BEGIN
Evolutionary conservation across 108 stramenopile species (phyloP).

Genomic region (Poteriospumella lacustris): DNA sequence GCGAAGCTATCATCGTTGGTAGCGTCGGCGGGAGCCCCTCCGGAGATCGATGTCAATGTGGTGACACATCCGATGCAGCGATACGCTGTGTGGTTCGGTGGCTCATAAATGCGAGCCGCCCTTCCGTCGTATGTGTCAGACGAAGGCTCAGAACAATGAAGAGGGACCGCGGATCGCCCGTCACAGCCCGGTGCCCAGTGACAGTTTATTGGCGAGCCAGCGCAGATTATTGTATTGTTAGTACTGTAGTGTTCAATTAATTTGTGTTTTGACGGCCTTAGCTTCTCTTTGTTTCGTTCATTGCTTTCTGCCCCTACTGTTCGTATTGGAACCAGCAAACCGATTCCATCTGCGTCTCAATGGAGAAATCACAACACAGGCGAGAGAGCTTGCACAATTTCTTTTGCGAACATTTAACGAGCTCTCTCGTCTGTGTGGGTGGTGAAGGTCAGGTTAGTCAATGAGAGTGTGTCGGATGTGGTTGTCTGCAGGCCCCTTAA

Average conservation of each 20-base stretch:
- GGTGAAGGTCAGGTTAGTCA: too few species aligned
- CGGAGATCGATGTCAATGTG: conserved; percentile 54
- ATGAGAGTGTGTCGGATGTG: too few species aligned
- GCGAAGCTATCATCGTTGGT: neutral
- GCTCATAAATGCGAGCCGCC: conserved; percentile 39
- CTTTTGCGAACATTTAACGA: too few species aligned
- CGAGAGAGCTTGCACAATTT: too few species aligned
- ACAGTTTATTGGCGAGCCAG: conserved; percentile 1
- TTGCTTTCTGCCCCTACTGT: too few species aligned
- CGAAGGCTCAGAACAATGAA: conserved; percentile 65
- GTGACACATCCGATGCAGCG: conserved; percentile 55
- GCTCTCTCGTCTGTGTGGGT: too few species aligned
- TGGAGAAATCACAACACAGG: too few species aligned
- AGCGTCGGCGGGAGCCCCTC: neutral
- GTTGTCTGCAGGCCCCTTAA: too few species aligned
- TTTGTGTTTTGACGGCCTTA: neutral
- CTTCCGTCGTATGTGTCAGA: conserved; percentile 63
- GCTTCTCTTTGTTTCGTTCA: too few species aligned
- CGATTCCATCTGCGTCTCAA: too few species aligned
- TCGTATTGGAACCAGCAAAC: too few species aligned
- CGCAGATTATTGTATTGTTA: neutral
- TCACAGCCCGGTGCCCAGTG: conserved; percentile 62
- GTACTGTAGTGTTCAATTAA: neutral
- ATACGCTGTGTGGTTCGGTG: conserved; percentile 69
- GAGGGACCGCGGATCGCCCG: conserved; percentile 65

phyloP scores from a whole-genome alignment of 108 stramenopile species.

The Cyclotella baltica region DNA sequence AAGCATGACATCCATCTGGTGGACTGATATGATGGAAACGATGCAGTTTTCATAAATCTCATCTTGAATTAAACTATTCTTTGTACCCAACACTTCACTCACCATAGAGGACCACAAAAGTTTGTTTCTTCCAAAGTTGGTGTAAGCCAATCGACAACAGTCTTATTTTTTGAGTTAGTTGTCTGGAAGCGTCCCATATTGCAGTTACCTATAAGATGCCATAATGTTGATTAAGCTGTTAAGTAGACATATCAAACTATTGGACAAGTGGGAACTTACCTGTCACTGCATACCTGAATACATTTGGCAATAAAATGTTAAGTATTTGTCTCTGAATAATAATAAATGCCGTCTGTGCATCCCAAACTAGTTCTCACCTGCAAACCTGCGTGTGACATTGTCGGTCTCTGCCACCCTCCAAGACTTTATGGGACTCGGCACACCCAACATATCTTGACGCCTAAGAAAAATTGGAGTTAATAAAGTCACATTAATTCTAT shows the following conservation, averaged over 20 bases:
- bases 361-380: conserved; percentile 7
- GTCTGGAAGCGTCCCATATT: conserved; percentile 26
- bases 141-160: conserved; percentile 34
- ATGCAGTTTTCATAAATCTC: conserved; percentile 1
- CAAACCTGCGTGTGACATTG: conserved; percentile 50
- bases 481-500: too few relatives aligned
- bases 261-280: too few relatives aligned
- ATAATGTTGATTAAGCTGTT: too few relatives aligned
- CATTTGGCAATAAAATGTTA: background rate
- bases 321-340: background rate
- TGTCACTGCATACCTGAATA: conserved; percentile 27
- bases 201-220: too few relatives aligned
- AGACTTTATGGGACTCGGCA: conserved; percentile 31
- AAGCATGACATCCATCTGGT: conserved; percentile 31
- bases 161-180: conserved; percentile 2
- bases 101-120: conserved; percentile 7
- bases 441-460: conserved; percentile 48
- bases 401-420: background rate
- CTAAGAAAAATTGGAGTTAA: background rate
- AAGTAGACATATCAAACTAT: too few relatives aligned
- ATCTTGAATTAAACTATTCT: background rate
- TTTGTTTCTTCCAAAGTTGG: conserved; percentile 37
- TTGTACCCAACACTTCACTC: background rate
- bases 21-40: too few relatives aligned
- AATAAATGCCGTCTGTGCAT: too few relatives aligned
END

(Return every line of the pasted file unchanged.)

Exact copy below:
Evolutionary conservation across 108 stramenopile species (phyloP).

Genomic region (Poteriospumella lacustris): DNA sequence GCGAAGCTATCATCGTTGGTAGCGTCGGCGGGAGCCCCTCCGGAGATCGATGTCAATGTGGTGACACATCCGATGCAGCGATACGCTGTGTGGTTCGGTGGCTCATAAATGCGAGCCGCCCTTCCGTCGTATGTGTCAGACGAAGGCTCAGAACAATGAAGAGGGACCGCGGATCGCCCGTCACAGCCCGGTGCCCAGTGACAGTTTATTGGCGAGCCAGCGCAGATTATTGTATTGTTAGTACTGTAGTGTTCAATTAATTTGTGTTTTGACGGCCTTAGCTTCTCTTTGTTTCGTTCATTGCTTTCTGCCCCTACTGTTCGTATTGGAACCAGCAAACCGATTCCATCTGCGTCTCAATGGAGAAATCACAACACAGGCGAGAGAGCTTGCACAATTTCTTTTGCGAACATTTAACGAGCTCTCTCGTCTGTGTGGGTGGTGAAGGTCAGGTTAGTCAATGAGAGTGTGTCGGATGTGGTTGTCTGCAGGCCCCTTAA

Average conservation of each 20-base stretch:
- GGTGAAGGTCAGGTTAGTCA: too few species aligned
- CGGAGATCGATGTCAATGTG: conserved; percentile 54
- ATGAGAGTGTGTCGGATGTG: too few species aligned
- GCGAAGCTATCATCGTTGGT: neutral
- GCTCATAAATGCGAGCCGCC: conserved; percentile 39
- CTTTTGCGAACATTTAACGA: too few species aligned
- CGAGAGAGCTTGCACAATTT: too few species aligned
- ACAGTTTATTGGCGAGCCAG: conserved; percentile 1
- TTGCTTTCTGCCCCTACTGT: too few species aligned
- CGAAGGCTCAGAACAATGAA: conserved; percentile 65
- GTGACACATCCGATGCAGCG: conserved; percentile 55
- GCTCTCTCGTCTGTGTGGGT: too few species aligned
- TGGAGAAATCACAACACAGG: too few species aligned
- AGCGTCGGCGGGAGCCCCTC: neutral
- GTTGTCTGCAGGCCCCTTAA: too few species aligned
- TTTGTGTTTTGACGGCCTTA: neutral
- CTTCCGTCGTATGTGTCAGA: conserved; percentile 63
- GCTTCTCTTTGTTTCGTTCA: too few species aligned
- CGATTCCATCTGCGTCTCAA: too few species aligned
- TCGTATTGGAACCAGCAAAC: too few species aligned
- CGCAGATTATTGTATTGTTA: neutral
- TCACAGCCCGGTGCCCAGTG: conserved; percentile 62
- GTACTGTAGTGTTCAATTAA: neutral
- ATACGCTGTGTGGTTCGGTG: conserved; percentile 69
- GAGGGACCGCGGATCGCCCG: conserved; percentile 65

phyloP scores from a whole-genome alignment of 108 stramenopile species.

The Cyclotella baltica region DNA sequence AAGCATGACATCCATCTGGTGGACTGATATGATGGAAACGATGCAGTTTTCATAAATCTCATCTTGAATTAAACTATTCTTTGTACCCAACACTTCACTCACCATAGAGGACCACAAAAGTTTGTTTCTTCCAAAGTTGGTGTAAGCCAATCGACAACAGTCTTATTTTTTGAGTTAGTTGTCTGGAAGCGTCCCATATTGCAGTTACCTATAAGATGCCATAATGTTGATTAAGCTGTTAAGTAGACATATCAAACTATTGGACAAGTGGGAACTTACCTGTCACTGCATACCTGAATACATTTGGCAATAAAATGTTAAGTATTTGTCTCTGAATAATAATAAATGCCGTCTGTGCATCCCAAACTAGTTCTCACCTGCAAACCTGCGTGTGACATTGTCGGTCTCTGCCACCCTCCAAGACTTTATGGGACTCGGCACACCCAACATATCTTGACGCCTAAGAAAAATTGGAGTTAATAAAGTCACATTAATTCTAT shows the following conservation, averaged over 20 bases:
- bases 361-380: conserved; percentile 7
- GTCTGGAAGCGTCCCATATT: conserved; percentile 26
- bases 141-160: conserved; percentile 34
- ATGCAGTTTTCATAAATCTC: conserved; percentile 1
- CAAACCTGCGTGTGACATTG: conserved; percentile 50
- bases 481-500: too few relatives aligned
- bases 261-280: too few relatives aligned
- ATAATGTTGATTAAGCTGTT: too few relatives aligned
- CATTTGGCAATAAAATGTTA: background rate
- bases 321-340: background rate
- TGTCACTGCATACCTGAATA: conserved; percentile 27
- bases 201-220: too few relatives aligned
- AGACTTTATGGGACTCGGCA: conserved; percentile 31
- AAGCATGACATCCATCTGGT: conserved; percentile 31
- bases 161-180: conserved; percentile 2
- bases 101-120: conserved; percentile 7
- bases 441-460: conserved; percentile 48
- bases 401-420: background rate
- CTAAGAAAAATTGGAGTTAA: background rate
- AAGTAGACATATCAAACTAT: too few relatives aligned
- ATCTTGAATTAAACTATTCT: background rate
- TTTGTTTCTTCCAAAGTTGG: conserved; percentile 37
- TTGTACCCAACACTTCACTC: background rate
- bases 21-40: too few relatives aligned
- AATAAATGCCGTCTGTGCAT: too few relatives aligned